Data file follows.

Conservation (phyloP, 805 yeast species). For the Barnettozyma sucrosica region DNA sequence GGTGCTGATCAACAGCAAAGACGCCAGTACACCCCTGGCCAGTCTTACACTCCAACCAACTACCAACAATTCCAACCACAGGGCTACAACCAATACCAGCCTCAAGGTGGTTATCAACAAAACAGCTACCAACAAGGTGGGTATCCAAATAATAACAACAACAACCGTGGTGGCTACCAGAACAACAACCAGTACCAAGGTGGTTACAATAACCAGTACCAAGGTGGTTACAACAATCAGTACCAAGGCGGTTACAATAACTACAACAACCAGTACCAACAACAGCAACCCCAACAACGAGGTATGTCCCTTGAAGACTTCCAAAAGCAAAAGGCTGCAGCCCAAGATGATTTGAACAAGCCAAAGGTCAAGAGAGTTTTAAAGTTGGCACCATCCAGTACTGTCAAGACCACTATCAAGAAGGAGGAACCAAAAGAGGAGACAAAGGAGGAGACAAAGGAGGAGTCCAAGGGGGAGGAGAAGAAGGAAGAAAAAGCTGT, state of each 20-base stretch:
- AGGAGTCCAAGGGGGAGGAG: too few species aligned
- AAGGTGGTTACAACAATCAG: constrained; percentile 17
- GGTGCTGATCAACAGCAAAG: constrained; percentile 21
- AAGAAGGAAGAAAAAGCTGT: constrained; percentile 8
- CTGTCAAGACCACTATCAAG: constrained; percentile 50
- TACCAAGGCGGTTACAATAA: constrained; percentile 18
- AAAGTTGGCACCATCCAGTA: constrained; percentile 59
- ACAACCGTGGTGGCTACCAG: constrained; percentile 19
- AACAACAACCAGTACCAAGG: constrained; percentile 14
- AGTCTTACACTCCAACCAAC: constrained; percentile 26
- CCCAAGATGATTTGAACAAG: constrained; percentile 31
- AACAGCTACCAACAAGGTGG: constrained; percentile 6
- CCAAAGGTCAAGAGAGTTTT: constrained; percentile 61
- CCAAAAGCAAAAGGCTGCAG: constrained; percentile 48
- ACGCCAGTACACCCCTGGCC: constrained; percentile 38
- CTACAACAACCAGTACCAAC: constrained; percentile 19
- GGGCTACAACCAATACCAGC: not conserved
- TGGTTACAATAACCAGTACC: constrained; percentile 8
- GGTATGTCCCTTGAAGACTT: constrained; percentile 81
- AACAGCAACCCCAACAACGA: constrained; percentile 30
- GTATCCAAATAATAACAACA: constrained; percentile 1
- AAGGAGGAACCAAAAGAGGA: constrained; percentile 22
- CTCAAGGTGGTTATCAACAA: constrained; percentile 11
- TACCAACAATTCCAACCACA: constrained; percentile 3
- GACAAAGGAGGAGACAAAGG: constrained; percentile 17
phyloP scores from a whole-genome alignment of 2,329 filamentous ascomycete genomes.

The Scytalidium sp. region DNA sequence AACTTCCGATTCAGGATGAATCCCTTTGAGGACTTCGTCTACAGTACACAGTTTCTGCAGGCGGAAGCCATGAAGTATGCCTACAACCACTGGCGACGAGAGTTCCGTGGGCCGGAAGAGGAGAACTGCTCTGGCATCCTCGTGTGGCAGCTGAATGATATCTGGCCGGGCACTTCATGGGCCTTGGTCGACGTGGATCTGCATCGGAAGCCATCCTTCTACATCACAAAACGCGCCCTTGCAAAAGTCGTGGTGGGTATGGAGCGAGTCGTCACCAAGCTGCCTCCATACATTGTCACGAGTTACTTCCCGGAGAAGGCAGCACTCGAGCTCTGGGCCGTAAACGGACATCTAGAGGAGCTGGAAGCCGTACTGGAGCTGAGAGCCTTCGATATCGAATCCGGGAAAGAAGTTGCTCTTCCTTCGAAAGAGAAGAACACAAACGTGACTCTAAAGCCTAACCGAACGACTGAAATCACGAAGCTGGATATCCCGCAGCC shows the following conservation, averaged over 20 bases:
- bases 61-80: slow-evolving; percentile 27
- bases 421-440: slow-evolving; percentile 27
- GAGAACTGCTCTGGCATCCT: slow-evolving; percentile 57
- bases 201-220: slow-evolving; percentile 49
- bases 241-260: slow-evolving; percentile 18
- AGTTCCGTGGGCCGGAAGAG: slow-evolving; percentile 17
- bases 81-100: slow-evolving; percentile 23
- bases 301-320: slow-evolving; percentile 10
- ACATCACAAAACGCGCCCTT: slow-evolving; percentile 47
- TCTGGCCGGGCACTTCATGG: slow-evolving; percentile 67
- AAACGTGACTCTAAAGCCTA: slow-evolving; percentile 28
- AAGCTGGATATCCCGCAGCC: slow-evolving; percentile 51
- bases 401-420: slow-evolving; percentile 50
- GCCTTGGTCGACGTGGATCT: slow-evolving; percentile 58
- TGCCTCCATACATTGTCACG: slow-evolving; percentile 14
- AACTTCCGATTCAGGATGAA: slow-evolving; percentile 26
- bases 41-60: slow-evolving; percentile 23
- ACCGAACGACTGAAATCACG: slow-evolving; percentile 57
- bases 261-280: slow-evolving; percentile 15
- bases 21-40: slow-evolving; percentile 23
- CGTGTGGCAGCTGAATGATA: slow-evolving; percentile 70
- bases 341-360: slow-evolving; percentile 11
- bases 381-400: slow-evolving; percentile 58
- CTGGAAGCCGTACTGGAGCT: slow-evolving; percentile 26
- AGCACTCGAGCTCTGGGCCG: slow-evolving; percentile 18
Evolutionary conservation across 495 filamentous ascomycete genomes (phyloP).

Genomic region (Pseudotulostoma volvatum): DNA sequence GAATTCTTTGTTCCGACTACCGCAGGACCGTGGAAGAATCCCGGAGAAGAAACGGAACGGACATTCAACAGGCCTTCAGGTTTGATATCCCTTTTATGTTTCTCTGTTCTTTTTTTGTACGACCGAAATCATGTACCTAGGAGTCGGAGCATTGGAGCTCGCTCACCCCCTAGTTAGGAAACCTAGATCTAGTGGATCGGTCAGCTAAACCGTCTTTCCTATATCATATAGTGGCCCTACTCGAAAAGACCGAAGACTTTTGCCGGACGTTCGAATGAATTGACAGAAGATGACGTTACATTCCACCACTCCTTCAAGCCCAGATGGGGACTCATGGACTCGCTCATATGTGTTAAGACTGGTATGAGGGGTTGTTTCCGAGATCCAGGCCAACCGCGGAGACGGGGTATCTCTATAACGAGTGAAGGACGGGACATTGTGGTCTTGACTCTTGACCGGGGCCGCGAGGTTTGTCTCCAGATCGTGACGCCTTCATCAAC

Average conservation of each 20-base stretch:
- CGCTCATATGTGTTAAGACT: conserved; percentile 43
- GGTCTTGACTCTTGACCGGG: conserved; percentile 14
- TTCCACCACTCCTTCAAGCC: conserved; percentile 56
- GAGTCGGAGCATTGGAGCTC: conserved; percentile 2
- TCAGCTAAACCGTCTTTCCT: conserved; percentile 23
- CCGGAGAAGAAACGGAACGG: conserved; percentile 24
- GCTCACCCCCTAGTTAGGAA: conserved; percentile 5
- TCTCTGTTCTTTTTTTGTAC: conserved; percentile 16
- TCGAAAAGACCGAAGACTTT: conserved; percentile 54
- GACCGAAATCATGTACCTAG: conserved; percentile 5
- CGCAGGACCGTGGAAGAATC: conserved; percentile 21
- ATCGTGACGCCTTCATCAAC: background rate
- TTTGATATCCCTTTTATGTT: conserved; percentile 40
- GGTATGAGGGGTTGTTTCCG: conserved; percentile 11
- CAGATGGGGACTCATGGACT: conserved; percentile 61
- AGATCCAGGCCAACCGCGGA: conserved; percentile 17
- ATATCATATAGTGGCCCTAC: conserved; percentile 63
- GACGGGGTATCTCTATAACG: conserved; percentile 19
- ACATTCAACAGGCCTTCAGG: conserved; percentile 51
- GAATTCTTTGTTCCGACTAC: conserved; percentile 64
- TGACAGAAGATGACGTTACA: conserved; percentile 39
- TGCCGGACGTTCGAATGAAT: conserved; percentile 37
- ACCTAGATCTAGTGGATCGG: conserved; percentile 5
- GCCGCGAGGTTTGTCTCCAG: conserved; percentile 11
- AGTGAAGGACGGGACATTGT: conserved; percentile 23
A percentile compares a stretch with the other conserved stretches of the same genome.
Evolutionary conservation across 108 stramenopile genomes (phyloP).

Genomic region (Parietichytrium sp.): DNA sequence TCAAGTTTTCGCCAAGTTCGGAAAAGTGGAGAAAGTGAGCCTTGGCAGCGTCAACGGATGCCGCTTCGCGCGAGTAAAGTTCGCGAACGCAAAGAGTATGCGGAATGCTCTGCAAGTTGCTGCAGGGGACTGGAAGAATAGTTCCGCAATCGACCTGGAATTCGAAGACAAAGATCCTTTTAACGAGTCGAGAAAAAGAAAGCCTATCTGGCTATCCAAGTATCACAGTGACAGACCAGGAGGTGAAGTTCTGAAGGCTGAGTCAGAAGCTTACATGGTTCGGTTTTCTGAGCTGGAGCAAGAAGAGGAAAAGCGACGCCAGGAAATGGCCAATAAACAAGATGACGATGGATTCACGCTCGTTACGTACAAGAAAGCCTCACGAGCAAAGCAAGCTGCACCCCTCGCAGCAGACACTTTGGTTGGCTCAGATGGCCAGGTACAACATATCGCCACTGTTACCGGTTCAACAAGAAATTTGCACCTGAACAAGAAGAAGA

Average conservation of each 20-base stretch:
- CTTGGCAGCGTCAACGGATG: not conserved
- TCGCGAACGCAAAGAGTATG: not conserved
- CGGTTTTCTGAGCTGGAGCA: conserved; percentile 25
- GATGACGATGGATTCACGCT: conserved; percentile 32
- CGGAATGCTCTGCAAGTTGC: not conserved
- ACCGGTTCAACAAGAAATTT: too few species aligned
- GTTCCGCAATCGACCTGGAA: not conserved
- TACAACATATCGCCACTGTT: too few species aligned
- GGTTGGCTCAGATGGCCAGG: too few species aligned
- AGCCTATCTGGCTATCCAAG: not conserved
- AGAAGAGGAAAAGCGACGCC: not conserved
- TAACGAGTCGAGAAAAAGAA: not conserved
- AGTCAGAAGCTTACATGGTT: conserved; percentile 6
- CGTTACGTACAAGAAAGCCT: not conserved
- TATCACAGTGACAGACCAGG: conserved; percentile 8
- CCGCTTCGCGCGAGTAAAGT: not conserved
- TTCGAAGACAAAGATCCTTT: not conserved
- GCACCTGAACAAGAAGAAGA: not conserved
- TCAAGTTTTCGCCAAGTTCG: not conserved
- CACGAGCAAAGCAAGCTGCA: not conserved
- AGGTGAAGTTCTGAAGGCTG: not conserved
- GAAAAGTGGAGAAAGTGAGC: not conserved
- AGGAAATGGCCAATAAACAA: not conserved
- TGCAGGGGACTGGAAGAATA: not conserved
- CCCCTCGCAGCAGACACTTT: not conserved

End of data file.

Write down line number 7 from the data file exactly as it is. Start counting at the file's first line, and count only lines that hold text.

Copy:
- TACCAAGGCGGTTACAATAA: constrained; percentile 18